In 2005, the General Assembly passed a law to prohibit state and local government elected officials from receiving a fee, commission or any other form of compensation for consulting services from any person or entity, other than compensation paid by the state, a county or municipality.  T.C.A. §§ 2-10-123(a) and 2-10-124(a).  A violation of this statutory prohibition is a Class A misdemeanor unless the conduct giving rise to the violation would also constitute the offense of bribery in which case the offense is a Class C felony.  A person convicted of any violation under this statute is forever afterwards disqualified from holding any office under state law or the Tennessee Constitution. T.C.A. §§ 2-10-123(c) and 2-10-124(c).  See also T.C.A. §§ 39-16-103 and 40-20-114.

As defined with respect to local officials, including a member-elect of a municipal or county legislative body, the term “consulting services” means services to advise or assist a person or entity in influencing municipal or county legislative or administrative action, including, but not limited to, services to advise or assist in maintaining, applying for, soliciting or entering into a contract with the local government represented by such official.  T.C.A. § 2-10-122(2).

There are certain types of gifts and benefits listed in T.C.A. § 3-6-305(b) which are not prohibited.  The list follows: 

  • Benefits resulting from business, employment, or other outside activities of a candidate or official or the immediate family of a candidate or official, if such benefits are customarily provided to others in similar circumstances and are not enhanced due to the status of the candidate or official.  T.C.A. § 3-6-305(b)(1).

  • Informational materials in the form of books, articles, periodicals, other written materials, audiotapes, videotapes, or other forms of communication.  T.C.A. § 3-6-305(b)(2).

  • Gifts that are given for a non-business purpose and motivated by close personal friendship, but only to the extent such gifts are specifically defined and authorized by the rules of the ethics commission.  T.C.A. § 3-6-305(b)(3).

  • Sample merchandise, promotional items, and appreciation tokens, if such merchandise, items and tokens are routinely given to customers, suppliers or potential customers or suppliers in the ordinary course of business.  T.C.A. § 3-6-305(b)(4).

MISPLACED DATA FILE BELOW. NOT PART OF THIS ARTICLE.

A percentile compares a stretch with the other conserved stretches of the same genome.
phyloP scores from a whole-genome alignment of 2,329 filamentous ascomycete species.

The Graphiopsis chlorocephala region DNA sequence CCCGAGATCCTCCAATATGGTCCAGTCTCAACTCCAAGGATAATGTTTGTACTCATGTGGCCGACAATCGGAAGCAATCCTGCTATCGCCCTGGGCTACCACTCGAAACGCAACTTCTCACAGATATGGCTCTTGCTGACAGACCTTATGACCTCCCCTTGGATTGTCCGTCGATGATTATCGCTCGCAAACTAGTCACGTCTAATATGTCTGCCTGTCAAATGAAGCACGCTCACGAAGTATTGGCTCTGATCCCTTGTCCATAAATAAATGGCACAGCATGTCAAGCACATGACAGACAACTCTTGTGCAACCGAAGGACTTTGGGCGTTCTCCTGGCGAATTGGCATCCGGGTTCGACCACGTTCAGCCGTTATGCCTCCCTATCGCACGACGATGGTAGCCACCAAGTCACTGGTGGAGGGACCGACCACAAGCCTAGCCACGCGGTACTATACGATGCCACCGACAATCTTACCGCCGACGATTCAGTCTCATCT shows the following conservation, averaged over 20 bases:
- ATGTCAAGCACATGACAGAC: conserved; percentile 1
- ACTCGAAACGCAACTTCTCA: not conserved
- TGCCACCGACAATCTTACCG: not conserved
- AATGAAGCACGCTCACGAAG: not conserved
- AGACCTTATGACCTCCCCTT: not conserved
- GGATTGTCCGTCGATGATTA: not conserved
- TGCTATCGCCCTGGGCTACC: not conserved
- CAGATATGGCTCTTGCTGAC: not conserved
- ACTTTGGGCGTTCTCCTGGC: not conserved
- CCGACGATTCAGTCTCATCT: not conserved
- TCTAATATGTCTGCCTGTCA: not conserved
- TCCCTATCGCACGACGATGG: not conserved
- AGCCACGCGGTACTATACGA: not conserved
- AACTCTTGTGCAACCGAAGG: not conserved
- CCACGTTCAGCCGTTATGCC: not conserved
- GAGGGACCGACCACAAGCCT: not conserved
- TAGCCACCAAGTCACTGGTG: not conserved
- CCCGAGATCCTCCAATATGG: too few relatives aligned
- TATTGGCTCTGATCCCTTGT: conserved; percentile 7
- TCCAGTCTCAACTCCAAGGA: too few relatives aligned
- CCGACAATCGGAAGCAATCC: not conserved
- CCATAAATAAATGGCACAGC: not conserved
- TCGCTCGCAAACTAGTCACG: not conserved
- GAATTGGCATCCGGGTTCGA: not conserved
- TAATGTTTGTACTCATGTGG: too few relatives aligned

• Unsolicited tokens or awards of appreciation, honorary degrees, or bona fide awards in recognition of public service in the form of a plaque, trophy, desk item, wall memento and similar items; provided, that any such item shall not be in a form which can be readily converted to cash.  T.C.A. § 3-6-305(b)(5).

  • Opportunities and benefits made available to all members of an appropriate class of the general public, including but not limited to:

  • Discounts afforded to the general public or specified groups or occupations under normal business conditions, except that such discounts may not be based on the status of the candidate or official; and
  • Prizes and awards given in public contests.

T.C.A. § 3-6-305(b)(6).

Still, most anything of value provided by a vendor to a county official for advice or assistance in influencing county legislative or administrative action, such as getting a contract with the county, is prohibited under the law.  Note also that in counties that have adopted the County Purchasing Law of 1957, there is a blanket prohibition against the acceptance of gifts of any value by county officials from any company to which a contract may be awarded.  T.C.A. § 5-14-114(b).  See Op. Tenn. Atty. Gen. 94-073 (June 16, 1994) (acceptance of such gifts by a county official or employee could constitute official misconduct, a criminal offense).  Additionally, in counties under the County Financial Management Act of 1981, county officials and employees are prohibited from accepting any money or other things of value whatsoever from any company to whom any contract for supplies, materials, equipment or contractual services, may be awarded.  T.C.A. § 5-21-121(b).